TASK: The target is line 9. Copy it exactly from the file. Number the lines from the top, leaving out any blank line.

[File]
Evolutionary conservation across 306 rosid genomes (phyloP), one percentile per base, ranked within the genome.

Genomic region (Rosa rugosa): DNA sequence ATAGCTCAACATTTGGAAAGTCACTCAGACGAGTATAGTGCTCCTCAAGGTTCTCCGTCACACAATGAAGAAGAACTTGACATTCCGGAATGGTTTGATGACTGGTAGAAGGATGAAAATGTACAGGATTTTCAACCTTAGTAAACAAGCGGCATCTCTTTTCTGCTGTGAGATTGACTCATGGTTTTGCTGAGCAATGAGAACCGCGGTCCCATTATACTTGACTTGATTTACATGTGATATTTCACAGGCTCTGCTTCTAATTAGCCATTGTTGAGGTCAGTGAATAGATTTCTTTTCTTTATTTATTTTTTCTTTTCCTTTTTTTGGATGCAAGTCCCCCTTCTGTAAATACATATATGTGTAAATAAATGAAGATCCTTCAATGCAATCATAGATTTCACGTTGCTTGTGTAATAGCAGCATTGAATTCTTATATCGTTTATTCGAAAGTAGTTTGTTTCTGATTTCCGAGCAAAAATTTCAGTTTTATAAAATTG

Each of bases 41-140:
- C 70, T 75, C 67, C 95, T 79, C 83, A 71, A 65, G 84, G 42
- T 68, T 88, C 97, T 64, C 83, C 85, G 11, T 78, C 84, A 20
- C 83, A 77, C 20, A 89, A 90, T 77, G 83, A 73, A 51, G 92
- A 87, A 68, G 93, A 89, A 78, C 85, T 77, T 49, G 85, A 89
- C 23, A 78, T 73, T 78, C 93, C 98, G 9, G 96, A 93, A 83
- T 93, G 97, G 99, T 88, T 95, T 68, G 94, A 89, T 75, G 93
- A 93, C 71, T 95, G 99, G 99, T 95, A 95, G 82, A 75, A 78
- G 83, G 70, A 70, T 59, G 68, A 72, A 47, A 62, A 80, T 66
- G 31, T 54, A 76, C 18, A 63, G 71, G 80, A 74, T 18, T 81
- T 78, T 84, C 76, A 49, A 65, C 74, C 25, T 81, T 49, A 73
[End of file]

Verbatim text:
- T 93, G 97, G 99, T 88, T 95, T 68, G 94, A 89, T 75, G 93